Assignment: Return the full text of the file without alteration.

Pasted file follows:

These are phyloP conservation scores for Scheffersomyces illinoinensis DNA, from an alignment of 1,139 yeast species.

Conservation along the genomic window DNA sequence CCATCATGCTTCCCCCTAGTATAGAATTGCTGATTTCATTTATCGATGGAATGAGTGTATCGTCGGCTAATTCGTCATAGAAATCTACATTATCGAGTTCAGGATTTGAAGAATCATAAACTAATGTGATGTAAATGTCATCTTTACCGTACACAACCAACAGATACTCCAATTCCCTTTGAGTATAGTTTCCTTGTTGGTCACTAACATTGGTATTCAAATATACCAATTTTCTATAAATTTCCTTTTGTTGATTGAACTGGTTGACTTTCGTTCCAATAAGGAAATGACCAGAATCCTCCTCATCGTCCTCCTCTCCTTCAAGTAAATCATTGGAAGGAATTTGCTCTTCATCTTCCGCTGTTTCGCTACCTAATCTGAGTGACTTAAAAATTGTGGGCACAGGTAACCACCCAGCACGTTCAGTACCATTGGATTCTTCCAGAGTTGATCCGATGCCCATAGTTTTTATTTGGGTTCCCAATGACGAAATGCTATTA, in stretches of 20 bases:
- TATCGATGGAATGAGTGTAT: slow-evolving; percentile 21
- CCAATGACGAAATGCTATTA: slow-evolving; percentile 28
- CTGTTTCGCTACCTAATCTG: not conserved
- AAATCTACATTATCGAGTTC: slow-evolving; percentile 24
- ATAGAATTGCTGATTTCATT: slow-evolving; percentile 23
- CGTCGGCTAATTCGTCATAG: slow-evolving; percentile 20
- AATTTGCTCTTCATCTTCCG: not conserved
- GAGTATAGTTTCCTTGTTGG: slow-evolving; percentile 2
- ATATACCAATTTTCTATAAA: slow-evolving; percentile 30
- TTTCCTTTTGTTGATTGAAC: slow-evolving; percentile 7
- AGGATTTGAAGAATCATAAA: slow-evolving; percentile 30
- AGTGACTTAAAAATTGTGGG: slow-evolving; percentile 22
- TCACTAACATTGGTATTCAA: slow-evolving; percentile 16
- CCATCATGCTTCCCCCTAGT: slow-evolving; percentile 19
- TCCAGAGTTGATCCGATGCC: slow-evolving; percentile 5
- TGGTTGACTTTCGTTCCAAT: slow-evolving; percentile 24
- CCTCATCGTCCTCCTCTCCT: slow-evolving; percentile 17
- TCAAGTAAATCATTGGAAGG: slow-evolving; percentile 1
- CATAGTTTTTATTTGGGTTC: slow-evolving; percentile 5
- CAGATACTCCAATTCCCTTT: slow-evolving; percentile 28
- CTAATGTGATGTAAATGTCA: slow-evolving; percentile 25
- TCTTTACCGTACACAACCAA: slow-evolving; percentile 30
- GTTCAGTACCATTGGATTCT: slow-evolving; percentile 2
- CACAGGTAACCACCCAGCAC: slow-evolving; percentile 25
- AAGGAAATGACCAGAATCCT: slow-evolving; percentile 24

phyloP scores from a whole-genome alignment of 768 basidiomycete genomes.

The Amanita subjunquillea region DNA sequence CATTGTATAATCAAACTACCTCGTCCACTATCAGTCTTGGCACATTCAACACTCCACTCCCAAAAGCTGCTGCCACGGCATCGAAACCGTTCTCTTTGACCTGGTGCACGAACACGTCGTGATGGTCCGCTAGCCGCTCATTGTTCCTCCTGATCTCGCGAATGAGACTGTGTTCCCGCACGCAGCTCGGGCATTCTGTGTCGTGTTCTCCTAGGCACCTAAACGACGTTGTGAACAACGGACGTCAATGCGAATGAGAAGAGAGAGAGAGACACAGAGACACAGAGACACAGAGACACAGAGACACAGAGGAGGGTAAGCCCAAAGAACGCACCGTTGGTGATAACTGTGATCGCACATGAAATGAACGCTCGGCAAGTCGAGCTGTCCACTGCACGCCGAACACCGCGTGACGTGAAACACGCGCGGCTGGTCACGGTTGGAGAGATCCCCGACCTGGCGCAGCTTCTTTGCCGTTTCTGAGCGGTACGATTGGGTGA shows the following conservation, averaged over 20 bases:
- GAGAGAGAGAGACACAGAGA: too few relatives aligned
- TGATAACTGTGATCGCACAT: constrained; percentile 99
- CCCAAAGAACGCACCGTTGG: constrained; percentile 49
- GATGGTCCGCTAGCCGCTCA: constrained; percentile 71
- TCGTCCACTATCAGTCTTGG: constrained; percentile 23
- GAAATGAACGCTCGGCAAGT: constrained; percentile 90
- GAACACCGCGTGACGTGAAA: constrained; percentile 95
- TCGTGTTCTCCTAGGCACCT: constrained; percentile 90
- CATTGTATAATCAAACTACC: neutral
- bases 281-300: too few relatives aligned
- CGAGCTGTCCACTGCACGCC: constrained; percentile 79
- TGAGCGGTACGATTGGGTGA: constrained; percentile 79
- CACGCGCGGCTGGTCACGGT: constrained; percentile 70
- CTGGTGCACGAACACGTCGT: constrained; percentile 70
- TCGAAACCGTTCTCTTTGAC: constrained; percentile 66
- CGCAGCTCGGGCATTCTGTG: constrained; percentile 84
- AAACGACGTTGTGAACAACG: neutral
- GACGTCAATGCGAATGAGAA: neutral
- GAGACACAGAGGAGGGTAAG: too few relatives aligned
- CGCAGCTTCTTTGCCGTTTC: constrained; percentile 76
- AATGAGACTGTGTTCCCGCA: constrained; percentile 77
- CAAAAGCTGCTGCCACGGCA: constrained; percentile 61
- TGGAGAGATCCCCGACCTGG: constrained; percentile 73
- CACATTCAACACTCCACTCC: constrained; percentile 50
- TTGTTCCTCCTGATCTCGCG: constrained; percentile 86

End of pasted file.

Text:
These are phyloP conservation scores for Scheffersomyces illinoinensis DNA, from an alignment of 1,139 yeast species.

Conservation along the genomic window DNA sequence CCATCATGCTTCCCCCTAGTATAGAATTGCTGATTTCATTTATCGATGGAATGAGTGTATCGTCGGCTAATTCGTCATAGAAATCTACATTATCGAGTTCAGGATTTGAAGAATCATAAACTAATGTGATGTAAATGTCATCTTTACCGTACACAACCAACAGATACTCCAATTCCCTTTGAGTATAGTTTCCTTGTTGGTCACTAACATTGGTATTCAAATATACCAATTTTCTATAAATTTCCTTTTGTTGATTGAACTGGTTGACTTTCGTTCCAATAAGGAAATGACCAGAATCCTCCTCATCGTCCTCCTCTCCTTCAAGTAAATCATTGGAAGGAATTTGCTCTTCATCTTCCGCTGTTTCGCTACCTAATCTGAGTGACTTAAAAATTGTGGGCACAGGTAACCACCCAGCACGTTCAGTACCATTGGATTCTTCCAGAGTTGATCCGATGCCCATAGTTTTTATTTGGGTTCCCAATGACGAAATGCTATTA, in stretches of 20 bases:
- TATCGATGGAATGAGTGTAT: slow-evolving; percentile 21
- CCAATGACGAAATGCTATTA: slow-evolving; percentile 28
- CTGTTTCGCTACCTAATCTG: not conserved
- AAATCTACATTATCGAGTTC: slow-evolving; percentile 24
- ATAGAATTGCTGATTTCATT: slow-evolving; percentile 23
- CGTCGGCTAATTCGTCATAG: slow-evolving; percentile 20
- AATTTGCTCTTCATCTTCCG: not conserved
- GAGTATAGTTTCCTTGTTGG: slow-evolving; percentile 2
- ATATACCAATTTTCTATAAA: slow-evolving; percentile 30
- TTTCCTTTTGTTGATTGAAC: slow-evolving; percentile 7
- AGGATTTGAAGAATCATAAA: slow-evolving; percentile 30
- AGTGACTTAAAAATTGTGGG: slow-evolving; percentile 22
- TCACTAACATTGGTATTCAA: slow-evolving; percentile 16
- CCATCATGCTTCCCCCTAGT: slow-evolving; percentile 19
- TCCAGAGTTGATCCGATGCC: slow-evolving; percentile 5
- TGGTTGACTTTCGTTCCAAT: slow-evolving; percentile 24
- CCTCATCGTCCTCCTCTCCT: slow-evolving; percentile 17
- TCAAGTAAATCATTGGAAGG: slow-evolving; percentile 1
- CATAGTTTTTATTTGGGTTC: slow-evolving; percentile 5
- CAGATACTCCAATTCCCTTT: slow-evolving; percentile 28
- CTAATGTGATGTAAATGTCA: slow-evolving; percentile 25
- TCTTTACCGTACACAACCAA: slow-evolving; percentile 30
- GTTCAGTACCATTGGATTCT: slow-evolving; percentile 2
- CACAGGTAACCACCCAGCAC: slow-evolving; percentile 25
- AAGGAAATGACCAGAATCCT: slow-evolving; percentile 24

phyloP scores from a whole-genome alignment of 768 basidiomycete genomes.

The Amanita subjunquillea region DNA sequence CATTGTATAATCAAACTACCTCGTCCACTATCAGTCTTGGCACATTCAACACTCCACTCCCAAAAGCTGCTGCCACGGCATCGAAACCGTTCTCTTTGACCTGGTGCACGAACACGTCGTGATGGTCCGCTAGCCGCTCATTGTTCCTCCTGATCTCGCGAATGAGACTGTGTTCCCGCACGCAGCTCGGGCATTCTGTGTCGTGTTCTCCTAGGCACCTAAACGACGTTGTGAACAACGGACGTCAATGCGAATGAGAAGAGAGAGAGAGACACAGAGACACAGAGACACAGAGACACAGAGACACAGAGGAGGGTAAGCCCAAAGAACGCACCGTTGGTGATAACTGTGATCGCACATGAAATGAACGCTCGGCAAGTCGAGCTGTCCACTGCACGCCGAACACCGCGTGACGTGAAACACGCGCGGCTGGTCACGGTTGGAGAGATCCCCGACCTGGCGCAGCTTCTTTGCCGTTTCTGAGCGGTACGATTGGGTGA shows the following conservation, averaged over 20 bases:
- GAGAGAGAGAGACACAGAGA: too few relatives aligned
- TGATAACTGTGATCGCACAT: constrained; percentile 99
- CCCAAAGAACGCACCGTTGG: constrained; percentile 49
- GATGGTCCGCTAGCCGCTCA: constrained; percentile 71
- TCGTCCACTATCAGTCTTGG: constrained; percentile 23
- GAAATGAACGCTCGGCAAGT: constrained; percentile 90
- GAACACCGCGTGACGTGAAA: constrained; percentile 95
- TCGTGTTCTCCTAGGCACCT: constrained; percentile 90
- CATTGTATAATCAAACTACC: neutral
- bases 281-300: too few relatives aligned
- CGAGCTGTCCACTGCACGCC: constrained; percentile 79
- TGAGCGGTACGATTGGGTGA: constrained; percentile 79
- CACGCGCGGCTGGTCACGGT: constrained; percentile 70
- CTGGTGCACGAACACGTCGT: constrained; percentile 70
- TCGAAACCGTTCTCTTTGAC: constrained; percentile 66
- CGCAGCTCGGGCATTCTGTG: constrained; percentile 84
- AAACGACGTTGTGAACAACG: neutral
- GACGTCAATGCGAATGAGAA: neutral
- GAGACACAGAGGAGGGTAAG: too few relatives aligned
- CGCAGCTTCTTTGCCGTTTC: constrained; percentile 76
- AATGAGACTGTGTTCCCGCA: constrained; percentile 77
- CAAAAGCTGCTGCCACGGCA: constrained; percentile 61
- TGGAGAGATCCCCGACCTGG: constrained; percentile 73
- CACATTCAACACTCCACTCC: constrained; percentile 50
- TTGTTCCTCCTGATCTCGCG: constrained; percentile 86